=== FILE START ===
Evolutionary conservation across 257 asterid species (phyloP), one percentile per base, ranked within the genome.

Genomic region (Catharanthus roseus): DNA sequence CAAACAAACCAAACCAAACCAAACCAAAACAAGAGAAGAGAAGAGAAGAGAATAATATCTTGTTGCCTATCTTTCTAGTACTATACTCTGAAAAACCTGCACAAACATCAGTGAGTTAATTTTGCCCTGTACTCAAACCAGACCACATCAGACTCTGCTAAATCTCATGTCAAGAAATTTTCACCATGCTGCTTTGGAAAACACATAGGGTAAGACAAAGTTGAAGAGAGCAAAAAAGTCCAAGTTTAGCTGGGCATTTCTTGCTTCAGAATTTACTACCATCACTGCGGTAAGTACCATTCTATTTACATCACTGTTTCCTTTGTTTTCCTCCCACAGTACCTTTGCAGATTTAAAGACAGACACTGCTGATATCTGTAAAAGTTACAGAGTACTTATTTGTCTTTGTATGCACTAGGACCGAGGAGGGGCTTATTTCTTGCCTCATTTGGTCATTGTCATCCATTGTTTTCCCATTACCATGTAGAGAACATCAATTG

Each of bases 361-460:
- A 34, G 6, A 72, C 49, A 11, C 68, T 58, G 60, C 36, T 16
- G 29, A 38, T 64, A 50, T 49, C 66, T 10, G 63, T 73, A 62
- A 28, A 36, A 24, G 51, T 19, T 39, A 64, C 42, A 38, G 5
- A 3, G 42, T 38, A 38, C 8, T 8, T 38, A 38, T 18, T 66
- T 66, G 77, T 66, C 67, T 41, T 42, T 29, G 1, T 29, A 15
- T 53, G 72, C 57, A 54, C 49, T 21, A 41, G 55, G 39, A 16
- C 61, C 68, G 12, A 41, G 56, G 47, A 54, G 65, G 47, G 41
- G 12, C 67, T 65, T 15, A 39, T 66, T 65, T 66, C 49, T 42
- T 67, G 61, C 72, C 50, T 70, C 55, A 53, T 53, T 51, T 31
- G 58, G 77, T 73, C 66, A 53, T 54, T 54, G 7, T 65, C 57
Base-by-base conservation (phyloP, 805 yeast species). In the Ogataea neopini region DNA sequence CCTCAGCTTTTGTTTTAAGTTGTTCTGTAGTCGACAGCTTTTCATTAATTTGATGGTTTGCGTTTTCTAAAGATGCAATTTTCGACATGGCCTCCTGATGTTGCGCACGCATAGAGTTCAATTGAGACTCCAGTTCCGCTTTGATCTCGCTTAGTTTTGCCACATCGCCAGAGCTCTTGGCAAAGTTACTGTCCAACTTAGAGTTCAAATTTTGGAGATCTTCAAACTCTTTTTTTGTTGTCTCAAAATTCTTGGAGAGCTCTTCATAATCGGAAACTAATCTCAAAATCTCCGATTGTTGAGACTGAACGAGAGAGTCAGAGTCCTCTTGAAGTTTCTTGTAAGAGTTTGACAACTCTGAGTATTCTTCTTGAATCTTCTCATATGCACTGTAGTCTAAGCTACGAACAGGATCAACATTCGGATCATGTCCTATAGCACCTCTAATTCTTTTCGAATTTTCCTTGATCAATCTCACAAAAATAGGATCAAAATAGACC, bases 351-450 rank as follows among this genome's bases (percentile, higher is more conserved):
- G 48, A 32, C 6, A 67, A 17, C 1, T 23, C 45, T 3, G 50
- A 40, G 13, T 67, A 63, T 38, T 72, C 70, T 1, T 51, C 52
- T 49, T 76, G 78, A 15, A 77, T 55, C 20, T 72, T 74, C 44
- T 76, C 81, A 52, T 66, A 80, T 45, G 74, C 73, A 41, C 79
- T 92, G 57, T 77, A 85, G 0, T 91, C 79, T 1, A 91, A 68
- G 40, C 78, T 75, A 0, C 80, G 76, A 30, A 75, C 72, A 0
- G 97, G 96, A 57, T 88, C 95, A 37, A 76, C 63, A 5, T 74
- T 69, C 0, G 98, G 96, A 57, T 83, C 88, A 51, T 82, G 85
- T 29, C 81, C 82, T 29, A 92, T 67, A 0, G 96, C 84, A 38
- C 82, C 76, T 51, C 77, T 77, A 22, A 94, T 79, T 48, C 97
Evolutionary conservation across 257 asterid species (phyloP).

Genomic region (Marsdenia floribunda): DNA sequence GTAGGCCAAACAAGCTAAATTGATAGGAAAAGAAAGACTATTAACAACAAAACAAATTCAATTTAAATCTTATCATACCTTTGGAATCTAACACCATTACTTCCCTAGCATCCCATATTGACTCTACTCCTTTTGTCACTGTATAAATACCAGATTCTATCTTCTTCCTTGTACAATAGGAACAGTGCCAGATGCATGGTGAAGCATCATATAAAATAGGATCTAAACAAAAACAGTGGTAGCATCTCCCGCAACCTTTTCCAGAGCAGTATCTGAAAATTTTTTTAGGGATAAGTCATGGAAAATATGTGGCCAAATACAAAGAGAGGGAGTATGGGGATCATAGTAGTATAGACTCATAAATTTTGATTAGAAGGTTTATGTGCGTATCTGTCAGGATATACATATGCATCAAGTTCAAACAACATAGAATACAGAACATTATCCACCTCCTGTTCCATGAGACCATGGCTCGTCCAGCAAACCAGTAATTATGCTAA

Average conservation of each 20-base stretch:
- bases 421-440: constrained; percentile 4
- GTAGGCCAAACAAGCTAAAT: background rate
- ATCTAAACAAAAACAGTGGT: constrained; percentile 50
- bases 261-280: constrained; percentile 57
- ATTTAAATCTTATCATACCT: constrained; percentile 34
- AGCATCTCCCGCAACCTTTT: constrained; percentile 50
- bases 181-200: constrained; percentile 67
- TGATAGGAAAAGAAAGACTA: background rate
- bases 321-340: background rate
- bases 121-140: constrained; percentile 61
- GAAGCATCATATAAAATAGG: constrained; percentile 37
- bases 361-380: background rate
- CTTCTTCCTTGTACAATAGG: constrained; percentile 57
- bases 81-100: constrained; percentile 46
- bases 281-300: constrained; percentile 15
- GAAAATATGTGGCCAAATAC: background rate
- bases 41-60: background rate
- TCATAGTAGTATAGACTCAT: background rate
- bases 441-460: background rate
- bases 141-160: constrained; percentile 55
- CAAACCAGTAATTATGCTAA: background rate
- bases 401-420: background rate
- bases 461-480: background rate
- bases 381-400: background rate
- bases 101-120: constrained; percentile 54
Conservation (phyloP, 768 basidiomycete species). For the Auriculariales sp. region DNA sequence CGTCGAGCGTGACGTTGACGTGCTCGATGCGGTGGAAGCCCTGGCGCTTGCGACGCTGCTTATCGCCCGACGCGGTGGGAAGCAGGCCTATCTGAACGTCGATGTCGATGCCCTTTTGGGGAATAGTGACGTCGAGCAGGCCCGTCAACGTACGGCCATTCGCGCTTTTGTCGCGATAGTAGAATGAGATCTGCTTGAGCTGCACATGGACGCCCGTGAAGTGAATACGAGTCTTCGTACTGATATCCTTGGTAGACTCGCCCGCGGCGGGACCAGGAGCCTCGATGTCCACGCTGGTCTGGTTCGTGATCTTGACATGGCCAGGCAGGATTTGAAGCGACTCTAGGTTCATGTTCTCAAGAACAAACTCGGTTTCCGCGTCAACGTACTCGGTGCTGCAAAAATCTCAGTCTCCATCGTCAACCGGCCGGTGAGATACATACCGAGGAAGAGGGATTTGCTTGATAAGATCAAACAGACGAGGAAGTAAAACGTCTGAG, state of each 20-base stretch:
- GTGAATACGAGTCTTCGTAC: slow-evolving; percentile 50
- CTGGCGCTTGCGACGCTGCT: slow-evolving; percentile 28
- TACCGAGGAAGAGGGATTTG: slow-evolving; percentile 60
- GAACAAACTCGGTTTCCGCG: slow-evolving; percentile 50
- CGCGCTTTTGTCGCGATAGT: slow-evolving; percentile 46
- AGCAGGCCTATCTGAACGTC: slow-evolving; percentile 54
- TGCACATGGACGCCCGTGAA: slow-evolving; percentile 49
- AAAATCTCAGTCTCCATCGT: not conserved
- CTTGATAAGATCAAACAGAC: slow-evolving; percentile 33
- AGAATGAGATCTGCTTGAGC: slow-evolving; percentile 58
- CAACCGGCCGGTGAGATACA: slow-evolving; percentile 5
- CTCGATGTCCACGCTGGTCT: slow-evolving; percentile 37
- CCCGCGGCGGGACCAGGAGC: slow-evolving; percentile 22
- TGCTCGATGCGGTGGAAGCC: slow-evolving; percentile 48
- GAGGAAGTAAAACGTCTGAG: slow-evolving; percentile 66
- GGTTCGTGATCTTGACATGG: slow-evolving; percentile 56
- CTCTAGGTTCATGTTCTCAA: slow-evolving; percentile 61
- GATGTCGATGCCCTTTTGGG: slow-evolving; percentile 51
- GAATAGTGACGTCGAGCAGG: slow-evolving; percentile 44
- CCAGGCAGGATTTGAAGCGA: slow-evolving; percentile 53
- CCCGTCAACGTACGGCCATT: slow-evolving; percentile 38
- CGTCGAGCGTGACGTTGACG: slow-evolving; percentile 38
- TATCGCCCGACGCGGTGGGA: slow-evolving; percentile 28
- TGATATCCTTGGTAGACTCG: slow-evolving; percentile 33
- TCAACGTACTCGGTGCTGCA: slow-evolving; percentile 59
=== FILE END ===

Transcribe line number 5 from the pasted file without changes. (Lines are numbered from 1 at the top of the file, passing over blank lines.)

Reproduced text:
- G 29, A 38, T 64, A 50, T 49, C 66, T 10, G 63, T 73, A 62